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Widely used pesticide could cause even more honey bee deaths

Pesticides are almost as widely studied as they are widely used. From Rachel Carson’s famous book Silent Spring to the ever growing organic produce market, many people have found ways to either expose or avoid the dangers of certain pesticides. Most recently, biologists at the University of California San Diego have shown for the first time that the popular pesticide thiamethoxam can significantly damage the ability of honey bees to fly.

Thiamethoxam is a widely utilized neonicotinoid insecticide used on crops such as corn, soybeans, and cotton. Prior research had shown that foraging honey bees that ingested neonicotinoid pesticides were less likely to return to their home nest, which led to population declines.

In a study published in Scientific Reports, UC San Diego postdoctoral researcher Simone Tosi, biology professor James Nieh, and associate professor Giovanni Burgio of the University of Bologna, Italy, supported their hypothesis that thiamethoxam impairs flight ability.

The researchers determined this by building a flight mill – which is a bee flight-testing instrument – from scratch and flying bees under consistent and controlled conditions. Bees that were exposed to typical levels of this neonicotinoid had severely impaired flight distance, duration, and velocity.

Long-term exposure to thiamethoxam over a period of one or two days reduced flight ability, while short-term exposure actually increased their activity levels. The bees would fly farther, but in a noticeably more erratic pattern. “Bees that fly more erratically for greater distances may decrease their probability of returning home,” says Nieh.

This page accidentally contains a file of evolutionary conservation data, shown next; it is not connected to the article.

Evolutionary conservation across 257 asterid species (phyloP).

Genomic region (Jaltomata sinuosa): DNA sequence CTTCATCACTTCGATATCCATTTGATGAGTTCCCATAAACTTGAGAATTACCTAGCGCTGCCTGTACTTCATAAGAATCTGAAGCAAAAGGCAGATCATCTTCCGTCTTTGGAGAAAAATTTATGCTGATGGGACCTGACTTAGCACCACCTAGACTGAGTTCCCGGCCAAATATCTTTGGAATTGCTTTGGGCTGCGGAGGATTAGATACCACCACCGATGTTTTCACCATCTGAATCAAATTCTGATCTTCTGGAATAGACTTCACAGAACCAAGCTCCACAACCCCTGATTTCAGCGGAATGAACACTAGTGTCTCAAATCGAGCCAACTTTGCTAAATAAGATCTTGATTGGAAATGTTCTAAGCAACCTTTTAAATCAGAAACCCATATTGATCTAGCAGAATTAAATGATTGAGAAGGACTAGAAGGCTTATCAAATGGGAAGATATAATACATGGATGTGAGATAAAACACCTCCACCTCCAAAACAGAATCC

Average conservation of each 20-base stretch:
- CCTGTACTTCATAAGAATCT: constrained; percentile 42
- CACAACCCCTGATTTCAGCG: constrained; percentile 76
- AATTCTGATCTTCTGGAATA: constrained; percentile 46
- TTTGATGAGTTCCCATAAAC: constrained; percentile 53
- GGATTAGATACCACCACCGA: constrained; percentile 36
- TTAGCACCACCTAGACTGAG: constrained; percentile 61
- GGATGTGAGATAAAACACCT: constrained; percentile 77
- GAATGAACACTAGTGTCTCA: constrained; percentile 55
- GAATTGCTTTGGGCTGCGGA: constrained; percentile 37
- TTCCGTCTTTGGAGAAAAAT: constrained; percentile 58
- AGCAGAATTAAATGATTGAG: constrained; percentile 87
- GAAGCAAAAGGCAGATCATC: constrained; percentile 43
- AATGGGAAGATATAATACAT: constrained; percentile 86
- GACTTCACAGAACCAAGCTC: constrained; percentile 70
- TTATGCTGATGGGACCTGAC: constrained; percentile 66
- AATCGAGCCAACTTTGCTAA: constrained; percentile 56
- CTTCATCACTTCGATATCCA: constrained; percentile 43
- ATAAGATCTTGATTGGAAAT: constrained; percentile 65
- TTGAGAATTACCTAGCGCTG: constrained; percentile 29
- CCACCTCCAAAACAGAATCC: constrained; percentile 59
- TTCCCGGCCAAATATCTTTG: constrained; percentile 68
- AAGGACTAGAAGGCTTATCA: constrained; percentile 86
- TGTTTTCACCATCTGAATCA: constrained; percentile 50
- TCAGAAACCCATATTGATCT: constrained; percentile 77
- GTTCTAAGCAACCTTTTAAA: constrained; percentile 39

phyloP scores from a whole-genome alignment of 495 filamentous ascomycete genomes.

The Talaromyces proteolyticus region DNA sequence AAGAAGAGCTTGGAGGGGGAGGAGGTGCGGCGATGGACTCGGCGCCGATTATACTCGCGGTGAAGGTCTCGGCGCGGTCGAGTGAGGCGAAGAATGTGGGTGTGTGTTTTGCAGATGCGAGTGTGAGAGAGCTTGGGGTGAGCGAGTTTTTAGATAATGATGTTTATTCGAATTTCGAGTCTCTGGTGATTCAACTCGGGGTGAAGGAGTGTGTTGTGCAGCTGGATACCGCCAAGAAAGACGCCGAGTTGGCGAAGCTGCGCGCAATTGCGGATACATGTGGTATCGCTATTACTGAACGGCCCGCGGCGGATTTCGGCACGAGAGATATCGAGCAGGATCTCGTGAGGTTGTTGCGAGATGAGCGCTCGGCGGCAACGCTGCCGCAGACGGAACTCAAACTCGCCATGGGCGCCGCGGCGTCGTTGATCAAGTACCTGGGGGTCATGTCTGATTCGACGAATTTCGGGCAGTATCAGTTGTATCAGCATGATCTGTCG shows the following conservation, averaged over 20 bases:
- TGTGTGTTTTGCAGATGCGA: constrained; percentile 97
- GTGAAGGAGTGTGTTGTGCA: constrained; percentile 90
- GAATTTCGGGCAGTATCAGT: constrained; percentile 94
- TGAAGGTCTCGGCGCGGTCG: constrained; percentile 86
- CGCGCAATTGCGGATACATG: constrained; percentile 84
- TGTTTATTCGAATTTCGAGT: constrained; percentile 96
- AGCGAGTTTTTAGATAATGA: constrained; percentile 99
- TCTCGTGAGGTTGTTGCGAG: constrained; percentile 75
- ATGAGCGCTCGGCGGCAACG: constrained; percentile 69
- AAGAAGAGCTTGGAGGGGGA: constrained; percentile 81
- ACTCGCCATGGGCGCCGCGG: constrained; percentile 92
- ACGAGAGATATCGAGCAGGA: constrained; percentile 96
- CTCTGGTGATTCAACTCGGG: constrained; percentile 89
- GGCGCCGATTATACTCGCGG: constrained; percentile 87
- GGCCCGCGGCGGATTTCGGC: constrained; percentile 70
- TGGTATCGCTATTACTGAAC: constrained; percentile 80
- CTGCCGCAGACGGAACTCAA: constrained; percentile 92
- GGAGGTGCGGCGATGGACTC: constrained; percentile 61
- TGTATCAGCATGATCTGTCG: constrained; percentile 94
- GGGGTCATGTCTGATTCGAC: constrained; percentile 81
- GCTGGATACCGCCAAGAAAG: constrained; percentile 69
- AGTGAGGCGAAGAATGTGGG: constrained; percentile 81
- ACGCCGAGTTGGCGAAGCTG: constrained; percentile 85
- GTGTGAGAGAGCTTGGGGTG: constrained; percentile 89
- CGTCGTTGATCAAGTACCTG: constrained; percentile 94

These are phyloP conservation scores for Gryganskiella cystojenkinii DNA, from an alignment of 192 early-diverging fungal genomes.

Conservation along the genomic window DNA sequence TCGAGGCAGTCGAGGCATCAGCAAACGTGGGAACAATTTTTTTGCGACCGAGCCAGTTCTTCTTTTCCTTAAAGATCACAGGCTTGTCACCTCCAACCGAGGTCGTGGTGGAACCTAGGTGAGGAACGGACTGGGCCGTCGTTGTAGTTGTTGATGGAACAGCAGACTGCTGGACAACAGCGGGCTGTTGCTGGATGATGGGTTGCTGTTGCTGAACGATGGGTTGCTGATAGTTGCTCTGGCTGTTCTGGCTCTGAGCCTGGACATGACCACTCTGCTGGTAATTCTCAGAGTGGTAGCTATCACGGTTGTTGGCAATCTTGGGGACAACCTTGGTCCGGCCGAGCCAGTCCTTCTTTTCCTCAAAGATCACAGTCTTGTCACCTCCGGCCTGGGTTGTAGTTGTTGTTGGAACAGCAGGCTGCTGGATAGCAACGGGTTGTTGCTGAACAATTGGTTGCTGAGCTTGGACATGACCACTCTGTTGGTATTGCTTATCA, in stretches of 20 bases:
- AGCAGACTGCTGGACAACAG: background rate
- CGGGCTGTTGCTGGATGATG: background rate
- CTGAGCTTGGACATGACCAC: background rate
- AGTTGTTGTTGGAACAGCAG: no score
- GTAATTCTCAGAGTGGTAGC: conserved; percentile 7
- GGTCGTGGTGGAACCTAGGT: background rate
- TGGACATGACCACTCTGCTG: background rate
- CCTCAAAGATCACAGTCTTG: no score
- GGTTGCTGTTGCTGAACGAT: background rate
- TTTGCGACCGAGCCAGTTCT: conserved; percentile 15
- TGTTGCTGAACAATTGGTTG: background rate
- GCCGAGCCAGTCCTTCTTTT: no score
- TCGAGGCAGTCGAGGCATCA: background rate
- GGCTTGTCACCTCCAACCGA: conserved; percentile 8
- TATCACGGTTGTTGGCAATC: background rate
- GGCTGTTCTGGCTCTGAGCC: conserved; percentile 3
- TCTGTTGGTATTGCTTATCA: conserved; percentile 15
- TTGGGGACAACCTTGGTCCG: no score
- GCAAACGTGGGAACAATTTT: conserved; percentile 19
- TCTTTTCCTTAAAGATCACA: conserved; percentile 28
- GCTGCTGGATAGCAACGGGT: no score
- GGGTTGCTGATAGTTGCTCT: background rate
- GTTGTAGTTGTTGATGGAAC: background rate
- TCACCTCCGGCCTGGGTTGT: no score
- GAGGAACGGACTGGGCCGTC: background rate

Although the pesticide does not result in the immediate death of these bees, its effects can eventually lead to their demise. “The honey bee is a highly social organism, so the behavior of thousands of bees are essential for the survival of the colony,” explains Nieh. “We’ve shown that a sub-lethal dose may lead to a lethal effect on the entire colony.”

Neonicotinoid insecticides are used globally in a number of crops through spray, soil, and seed applications. Scientists have found evidence of these insecticides in the nectar and pollen that honey bees collect, leading to concern on how these insecticides are affecting bees around the world.

The importance of honey bees cannot be overstated. They are a keystone species in many ecosystems, and provide the extremely necessary pollination of crops all over the world. Further decline in these populations could result in major problems for food security and availability in countries on every continent.

By Connor Ertz, Staff Writer

Source: University of California, San Diego

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